Relational database, created over four decades ago, paved the way for many success stories in the past. But that was when datasets were small and uniform, and the development processes needed only a waterfall model, because the requirements were known in advance. Hence, its huge success. However, with changing times and Big Data, applications need to be built in a more agile way and handle a versatile set of data that is constantly evolving. Modern businesses need to cohesively maintain the applications in real-time and deploy them in cloud infrastructure, while continually serving customers. Document database MongoDB promises high performance, high availability, and easy scalability—exactly what organizations that handle large databases and high velocity of data are looking for.
This gen-next database has been facilitating high-powered businesses across the globe to harness the power of data. Be it enterprising start-ups or mammoth corporations, MongoDB has created applications at a fraction of the cost that legacy databases required. Very recently, MongoDB was positioned as the only “Challenger” in the Gartner 2014 Magic Quadrant for Operational Database Management Systems, out of the 25 vendors evaluated. In fact, for two consecutive years, it has been recognized in the report for its ability to execute and completeness of vision.
In October this year, the NoSQL database announced a major upgrade to its cloud-based MongoDB Management Service (MMS). With this upgrade, customers will be able to run, install, upgrade and maintain MongoDB on multiple clouds, such as IBM Cloud, Microsoft Azure, the Google Compute Engine, and AWS. With the ability to run on any cloud and on its own premises, customers, especially those who want to operate the database more directly, get to choose the most competitive cloud for their business with the MongoDB.
It is the number one NoSQL database, and NoSQL database is exactly what new generation enterprises need, that is why! For almost 40 years, SQL and relational databases have been the go-to data structure for many enterprises. No doubt, the features offered by SQL were suitable back then, not to forget that it also ensured data integrity and security. However, for present-day needs, RDBMS is just not enough. Not that they are feature-short, but more because they lack the capability of scaling.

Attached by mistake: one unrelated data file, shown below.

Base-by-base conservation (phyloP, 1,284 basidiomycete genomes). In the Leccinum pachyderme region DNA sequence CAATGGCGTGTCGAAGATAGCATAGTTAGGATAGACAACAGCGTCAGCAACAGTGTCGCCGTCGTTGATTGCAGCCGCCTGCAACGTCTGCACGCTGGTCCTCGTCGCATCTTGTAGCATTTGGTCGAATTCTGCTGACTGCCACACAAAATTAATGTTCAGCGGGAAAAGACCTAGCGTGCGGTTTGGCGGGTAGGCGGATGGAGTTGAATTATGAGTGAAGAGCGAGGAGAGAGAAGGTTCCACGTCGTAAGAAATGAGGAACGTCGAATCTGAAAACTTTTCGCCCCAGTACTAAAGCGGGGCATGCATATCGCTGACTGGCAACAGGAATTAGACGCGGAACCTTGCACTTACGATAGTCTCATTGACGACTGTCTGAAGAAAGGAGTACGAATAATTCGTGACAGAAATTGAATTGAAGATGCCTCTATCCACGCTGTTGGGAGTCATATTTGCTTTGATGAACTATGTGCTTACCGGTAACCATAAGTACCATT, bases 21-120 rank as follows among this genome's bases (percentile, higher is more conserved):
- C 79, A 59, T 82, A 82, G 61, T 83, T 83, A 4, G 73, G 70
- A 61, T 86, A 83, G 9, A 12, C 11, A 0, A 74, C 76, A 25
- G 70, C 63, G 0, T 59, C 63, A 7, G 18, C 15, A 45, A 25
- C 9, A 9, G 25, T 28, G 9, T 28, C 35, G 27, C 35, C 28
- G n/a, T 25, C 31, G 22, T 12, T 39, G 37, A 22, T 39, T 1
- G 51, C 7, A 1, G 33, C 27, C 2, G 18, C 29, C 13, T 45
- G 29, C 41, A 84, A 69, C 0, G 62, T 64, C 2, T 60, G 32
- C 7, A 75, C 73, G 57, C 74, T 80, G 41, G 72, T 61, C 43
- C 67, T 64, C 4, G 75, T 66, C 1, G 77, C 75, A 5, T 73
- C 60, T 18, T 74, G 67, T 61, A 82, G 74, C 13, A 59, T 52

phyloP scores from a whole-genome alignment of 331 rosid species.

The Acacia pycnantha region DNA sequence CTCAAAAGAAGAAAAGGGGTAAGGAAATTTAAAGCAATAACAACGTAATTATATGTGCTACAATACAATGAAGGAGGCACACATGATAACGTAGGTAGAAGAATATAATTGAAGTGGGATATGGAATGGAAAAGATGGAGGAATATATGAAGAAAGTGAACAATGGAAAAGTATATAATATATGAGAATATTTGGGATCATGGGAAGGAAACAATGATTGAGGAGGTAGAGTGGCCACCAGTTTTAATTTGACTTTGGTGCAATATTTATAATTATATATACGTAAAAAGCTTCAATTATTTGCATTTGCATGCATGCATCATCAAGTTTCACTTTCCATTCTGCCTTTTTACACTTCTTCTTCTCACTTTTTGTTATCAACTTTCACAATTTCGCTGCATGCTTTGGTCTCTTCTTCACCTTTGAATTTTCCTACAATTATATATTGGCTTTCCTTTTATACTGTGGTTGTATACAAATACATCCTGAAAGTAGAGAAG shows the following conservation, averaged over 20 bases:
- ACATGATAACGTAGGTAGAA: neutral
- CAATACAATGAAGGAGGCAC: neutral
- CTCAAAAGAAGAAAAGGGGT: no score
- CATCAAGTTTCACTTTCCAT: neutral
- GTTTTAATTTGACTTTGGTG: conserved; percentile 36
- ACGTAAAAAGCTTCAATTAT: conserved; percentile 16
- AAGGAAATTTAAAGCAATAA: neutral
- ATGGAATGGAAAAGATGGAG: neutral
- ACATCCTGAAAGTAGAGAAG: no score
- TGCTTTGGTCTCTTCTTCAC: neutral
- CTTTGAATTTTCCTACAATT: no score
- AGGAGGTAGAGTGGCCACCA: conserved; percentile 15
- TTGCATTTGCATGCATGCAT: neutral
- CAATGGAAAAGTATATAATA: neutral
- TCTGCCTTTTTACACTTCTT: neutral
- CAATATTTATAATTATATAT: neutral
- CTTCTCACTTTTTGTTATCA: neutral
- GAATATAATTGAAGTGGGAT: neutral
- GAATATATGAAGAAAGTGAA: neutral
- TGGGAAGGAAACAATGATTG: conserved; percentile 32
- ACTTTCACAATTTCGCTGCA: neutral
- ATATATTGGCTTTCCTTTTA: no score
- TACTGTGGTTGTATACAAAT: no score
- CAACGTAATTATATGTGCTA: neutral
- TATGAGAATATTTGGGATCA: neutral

SQL and other RDBMS can scale well only vertically and again only within a single server. So you can increase the memory and CPU, but what you cannot achieve is scaling horizontally, where more servers can be added to divide up the volume. The inability for distributed computing becomes SQL’s biggest weakness, making it the DBMS of the past, or for smaller (and slower) requirements.
MongoDB, on the other hand, is the DBMS for emergent and established enterprises that need scalability at their core. In the Internet age, large websites strive for performance, and high performance necessitates not one massive server that tries to do it all, but several servers that offer the advantage of distributed computing.
Fast internet speeds call for faster data retrieval, a key quality of MongoDB, but an aspect that SQL wasn’t built for. In spite of the added features to MySQL, its limitations in scaling, its low performance during high transaction load and the complicated implementation of its innovative new additions bring the design problems of relational databases under the scanner.
On the contrary, MongoDB offers good performance where high write loads are involved. Although many programmers believe that it has a rather clumsy solution to join tables, the truth is, it works! And if the data integrity and security argument pops up again, Mongo’s Enterprise Advanced commercial edition shuts the critics up—it offers advanced data security, besides other benefits such as on-demand training and easier integration with widely used system management tools. MongoDB Enterprise gives you the power to guard, identify, and manage access to your data.
No, we are not attempting to beat up SQL—after all, for decades, it was one of the only reliable DBMS options we had. However, what we are trying to do is focus on why RDBMS many not be enough for today’s business scenario and how something like MongoDB closes the gap. Mongo has been designed with modern application development and usage in mind. With data storage trends evolving every day, organizations need an architecture that allows virtualization and cloud computing, among other functions. The apps have to be ready for Big Data and IoT, and the methods of developing them need to be iterative. Multiple data shapes and quadrupling and unpredictable data volumes mean having the support of a database that handles them without any hiccups.
So while SQL still has its advocates (and may always have), what is palpable is that it may not be the future. Then again, Mongo is.
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